Victoria Lampard, Correspondent and Presenter, Anglia ITV News
I began secondary school with the obligatory massive sports bag that was probably bigger than me but seemed to be the 'done' thing to carry everything I needed including my new P.E kit. Secondary school seemed like a whole new world, learning your way around a big building and calling teachers 'Miss' or 'Sir.' It felt so grown up! From attending a small primary school, I was a bit overwhelmed by the amount of children from the local villages that I was suddenly surrounded by. I soon found my love of Wednesday afternoon double art sessions. Going out onto the school field to sketch in the sunshine. It was my favourite day of the week for that year.
Neil Tetley, Headteacher at Woodbridge School:
My first day of school was a slightly terrifying experience. Most of the teachers were elderly ladies and the headmaster was a stern man with a thin moustache. What we actually did at school is all rather hazy until I was much older – I don’t think my teachers tried very hard in those days to make lessons interesting and engaging!
Stephen Foster, Presenter, BBC Radio Suffolk
Among my fondest memories of my days at Copleston Secondary in Ipswich in the early 1970s was getting picked to play for the school football team. I was 12 at the time and football crazy. I saw myself as a tough tackling defender in the Mick Mills mould so imagine my surprise when my PE teacher broke the news to me that I was to make my debut at centre forward! That Saturday morning game at Chantry couldn’t come round quick enough. Before I joined my new team-mates I had my paper round to do. I got up a bit earlier than usual but little did I know I’d soon be visiting hospital for a tetanus vaccination after being bitten by a dog which must have mistaken me for the postman. A and E waiting times were nowhere near as long in those days so I made the kick off albeit with a few minutes to spare. I really needn’t have bothered. I made absolutely no impact up front and was promptly dropped for the next game. To this very day I still blame the dog!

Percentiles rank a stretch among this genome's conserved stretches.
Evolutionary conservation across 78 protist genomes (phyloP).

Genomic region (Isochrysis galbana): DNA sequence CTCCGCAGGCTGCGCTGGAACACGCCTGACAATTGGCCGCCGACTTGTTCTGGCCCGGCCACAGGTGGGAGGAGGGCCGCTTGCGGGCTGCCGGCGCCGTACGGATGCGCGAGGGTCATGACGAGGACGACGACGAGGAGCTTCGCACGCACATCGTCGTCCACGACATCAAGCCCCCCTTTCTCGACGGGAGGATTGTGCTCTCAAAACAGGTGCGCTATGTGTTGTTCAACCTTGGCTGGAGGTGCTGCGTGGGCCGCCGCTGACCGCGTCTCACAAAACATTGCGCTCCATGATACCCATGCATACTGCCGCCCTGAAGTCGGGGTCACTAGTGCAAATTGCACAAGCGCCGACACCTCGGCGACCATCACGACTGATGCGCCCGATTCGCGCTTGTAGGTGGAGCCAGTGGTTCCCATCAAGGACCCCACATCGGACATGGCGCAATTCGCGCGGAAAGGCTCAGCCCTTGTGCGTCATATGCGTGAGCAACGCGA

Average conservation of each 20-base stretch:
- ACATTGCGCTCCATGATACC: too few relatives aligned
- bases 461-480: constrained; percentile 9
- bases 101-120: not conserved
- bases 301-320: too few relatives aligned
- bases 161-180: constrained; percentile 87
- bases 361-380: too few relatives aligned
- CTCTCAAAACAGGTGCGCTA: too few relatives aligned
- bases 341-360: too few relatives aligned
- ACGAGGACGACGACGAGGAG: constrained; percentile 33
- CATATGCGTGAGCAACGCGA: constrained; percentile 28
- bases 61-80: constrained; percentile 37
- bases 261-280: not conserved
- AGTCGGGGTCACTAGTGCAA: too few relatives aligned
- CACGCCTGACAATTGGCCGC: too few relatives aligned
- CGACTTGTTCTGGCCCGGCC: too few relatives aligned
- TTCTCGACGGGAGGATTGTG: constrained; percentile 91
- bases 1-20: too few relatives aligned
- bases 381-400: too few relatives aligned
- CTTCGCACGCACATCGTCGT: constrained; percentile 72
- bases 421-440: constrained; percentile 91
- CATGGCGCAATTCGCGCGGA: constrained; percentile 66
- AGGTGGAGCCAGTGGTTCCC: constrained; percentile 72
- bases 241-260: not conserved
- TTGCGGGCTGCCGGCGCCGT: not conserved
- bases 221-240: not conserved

Nigel Youngman, Headteacher at Beccles Free School: I was incredibly fortunate to have two tremendous English teachers at school; Gareth Calway and Mary Tebay. My memory is from Kings Lynn in the late 80s when the novelist Candia McWilliam came to speak to us. Mary asked me to give the vote of thanks to this stylish, sophisticated, intellectual woman. I would be surprised if I took breath or paused at any point – my speech was, in short, hopeless but that didn’t matter. My teacher had asked me to speak to a professional writer on behalf of the school. That was it. I felt valued.
So, to the schoolchildren of Suffolk and Norfolk, we pass our best wishes and remember, we have all been through it too!
This article first appeared in Suffolk Norfolk Life magazine in September 2017